Roof repairs were undertaken in 2009, and subsequent conservation visits in 2010 and 2011 addressed some needs, but age, increased visitor traffic, and leaky windows have contributed greatly to the deterioration of the main room's floor. There were also curious breaks just where someone might have jumped from the top bunks! During our stay, we removed the existing floor with its linoleum, two layers of criss-crossed floor boards sandwiching a felt vapour barrier, and rotten supports, then relayed the structure in a similar format with treated lumber before replacing the pre-existing linoleum. Windows were reputtied and sealed where needed, and the whole building exterior was given a new coat of bitumen. The Met Room ceiling had also received water damage, thus the sisselcraft and wood ceiling was carefully removed, repaired, and the wall/soffit penetration sealed. Ship visitors were often surprised to find us 'camping' here while doing work without the luxury of the old coal stoves that would have made the hut quite cosy.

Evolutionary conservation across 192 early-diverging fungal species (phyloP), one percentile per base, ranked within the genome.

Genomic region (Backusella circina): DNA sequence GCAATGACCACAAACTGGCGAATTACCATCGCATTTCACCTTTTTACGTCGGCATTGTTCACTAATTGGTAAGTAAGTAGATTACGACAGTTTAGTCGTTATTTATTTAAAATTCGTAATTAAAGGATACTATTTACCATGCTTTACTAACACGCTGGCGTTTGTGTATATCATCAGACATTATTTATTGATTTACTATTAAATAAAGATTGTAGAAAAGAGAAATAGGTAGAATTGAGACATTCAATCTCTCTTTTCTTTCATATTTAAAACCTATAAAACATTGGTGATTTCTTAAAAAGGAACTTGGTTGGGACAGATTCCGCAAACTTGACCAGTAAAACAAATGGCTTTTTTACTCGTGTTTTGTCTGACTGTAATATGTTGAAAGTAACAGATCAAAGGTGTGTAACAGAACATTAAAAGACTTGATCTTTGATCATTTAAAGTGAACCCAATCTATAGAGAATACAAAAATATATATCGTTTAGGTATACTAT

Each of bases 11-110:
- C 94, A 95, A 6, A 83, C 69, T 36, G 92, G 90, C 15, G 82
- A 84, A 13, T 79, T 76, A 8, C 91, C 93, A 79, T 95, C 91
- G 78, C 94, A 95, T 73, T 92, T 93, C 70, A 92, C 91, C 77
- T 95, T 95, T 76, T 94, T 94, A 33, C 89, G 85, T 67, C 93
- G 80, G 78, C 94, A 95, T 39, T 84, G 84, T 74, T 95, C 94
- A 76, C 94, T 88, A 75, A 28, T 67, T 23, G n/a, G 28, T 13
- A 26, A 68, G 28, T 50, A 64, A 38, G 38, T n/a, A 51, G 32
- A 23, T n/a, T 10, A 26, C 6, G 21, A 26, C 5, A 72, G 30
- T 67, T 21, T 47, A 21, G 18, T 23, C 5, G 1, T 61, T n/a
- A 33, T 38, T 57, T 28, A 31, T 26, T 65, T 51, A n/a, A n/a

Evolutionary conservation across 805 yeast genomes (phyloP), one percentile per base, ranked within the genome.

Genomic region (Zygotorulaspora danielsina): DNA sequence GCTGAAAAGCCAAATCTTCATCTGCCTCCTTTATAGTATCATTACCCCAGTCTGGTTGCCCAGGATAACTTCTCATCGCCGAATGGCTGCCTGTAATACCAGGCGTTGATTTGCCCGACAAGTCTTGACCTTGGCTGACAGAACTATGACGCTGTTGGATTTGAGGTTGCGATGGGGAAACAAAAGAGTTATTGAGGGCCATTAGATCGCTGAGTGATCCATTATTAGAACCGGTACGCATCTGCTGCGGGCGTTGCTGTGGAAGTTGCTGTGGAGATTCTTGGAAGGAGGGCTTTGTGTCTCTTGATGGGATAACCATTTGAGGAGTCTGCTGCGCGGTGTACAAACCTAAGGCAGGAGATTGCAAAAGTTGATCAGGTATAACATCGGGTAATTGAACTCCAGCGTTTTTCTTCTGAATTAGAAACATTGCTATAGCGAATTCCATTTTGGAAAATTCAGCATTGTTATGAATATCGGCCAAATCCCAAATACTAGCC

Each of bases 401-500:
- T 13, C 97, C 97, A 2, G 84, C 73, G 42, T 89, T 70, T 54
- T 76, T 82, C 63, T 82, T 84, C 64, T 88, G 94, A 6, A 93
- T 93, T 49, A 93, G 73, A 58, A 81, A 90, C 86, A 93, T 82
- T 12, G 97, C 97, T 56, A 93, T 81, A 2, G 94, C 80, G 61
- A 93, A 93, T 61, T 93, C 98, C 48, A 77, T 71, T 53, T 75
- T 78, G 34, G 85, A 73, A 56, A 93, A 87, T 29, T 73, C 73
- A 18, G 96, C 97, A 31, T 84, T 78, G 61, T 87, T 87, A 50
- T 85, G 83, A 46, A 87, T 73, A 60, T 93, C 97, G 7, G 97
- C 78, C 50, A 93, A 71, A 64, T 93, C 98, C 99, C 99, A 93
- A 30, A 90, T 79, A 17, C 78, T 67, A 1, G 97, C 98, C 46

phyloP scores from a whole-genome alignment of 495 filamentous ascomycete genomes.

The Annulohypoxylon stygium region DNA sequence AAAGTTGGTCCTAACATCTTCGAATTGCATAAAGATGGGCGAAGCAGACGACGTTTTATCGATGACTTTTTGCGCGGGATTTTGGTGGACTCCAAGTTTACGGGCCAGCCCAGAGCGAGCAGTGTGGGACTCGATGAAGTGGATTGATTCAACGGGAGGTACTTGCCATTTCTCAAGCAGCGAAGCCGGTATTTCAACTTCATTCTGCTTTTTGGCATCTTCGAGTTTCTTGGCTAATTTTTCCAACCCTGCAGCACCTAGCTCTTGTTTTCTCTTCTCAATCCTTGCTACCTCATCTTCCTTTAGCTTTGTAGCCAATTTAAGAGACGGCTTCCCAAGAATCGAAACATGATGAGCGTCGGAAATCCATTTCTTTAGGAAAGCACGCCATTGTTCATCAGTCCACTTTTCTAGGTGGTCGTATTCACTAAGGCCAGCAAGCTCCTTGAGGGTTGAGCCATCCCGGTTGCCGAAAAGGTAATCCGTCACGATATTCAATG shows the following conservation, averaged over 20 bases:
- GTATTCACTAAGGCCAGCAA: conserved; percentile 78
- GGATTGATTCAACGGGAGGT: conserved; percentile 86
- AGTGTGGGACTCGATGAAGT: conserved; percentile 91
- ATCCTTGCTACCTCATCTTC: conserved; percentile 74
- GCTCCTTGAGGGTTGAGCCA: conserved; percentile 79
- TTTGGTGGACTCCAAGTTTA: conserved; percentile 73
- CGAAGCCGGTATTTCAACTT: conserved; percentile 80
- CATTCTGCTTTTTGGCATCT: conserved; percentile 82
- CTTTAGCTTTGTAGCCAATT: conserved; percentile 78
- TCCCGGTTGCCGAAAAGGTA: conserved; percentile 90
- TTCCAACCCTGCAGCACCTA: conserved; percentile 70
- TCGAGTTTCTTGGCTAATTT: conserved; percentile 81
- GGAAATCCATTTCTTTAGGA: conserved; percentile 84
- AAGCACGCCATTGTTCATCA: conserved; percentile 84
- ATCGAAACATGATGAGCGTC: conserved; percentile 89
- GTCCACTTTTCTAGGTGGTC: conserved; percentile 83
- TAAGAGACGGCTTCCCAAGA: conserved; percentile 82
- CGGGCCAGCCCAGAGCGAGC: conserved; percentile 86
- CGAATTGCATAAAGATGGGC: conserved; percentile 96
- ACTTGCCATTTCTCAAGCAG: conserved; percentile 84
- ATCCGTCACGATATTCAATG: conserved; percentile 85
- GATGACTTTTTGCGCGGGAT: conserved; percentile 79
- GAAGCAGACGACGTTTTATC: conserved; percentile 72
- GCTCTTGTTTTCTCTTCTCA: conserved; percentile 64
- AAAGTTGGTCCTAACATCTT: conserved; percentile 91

During our last week-and- a-half, grey skies moved in with cold winds from the south and snow storms from the north, but between flurries, we painted windows and barges their original bright white and completed other small tasks. Generally, when work finished each night, we'd open tins of food for a hot meal and hastily jump into our warm sleeping bags. Unlike the early days of this hut when tinned meals were often augmented with penguin and seal meat, as presented in the great cookbook ''Fit for a FID,'' we were happy with gifts of fresh bread from Vernadsky and Sailing Yacht Icebird and lovely desserts from MV Ushuaia. Occasional evenings at the Ukrainian base and a couple meals aboard yachts were also welcome treats.
We're now packing our tools and belongings to await passage north to Port Lockroy on Antarctic XXI vessel Ocean Nova. Our short stint here has given us a great glimpse of this wonderful base in the Argentine Islands, and we are ever thankful to those who made our trip to, from, and here wholly possible and enjoyable. We hope to be fortunate enough to make the long journey here again sometime as there are a few broken panes of glass to be fixed and these old huts always like a new coat of bitumen!
Conservation Team, Michael D. Powell and Liesl Schernthanner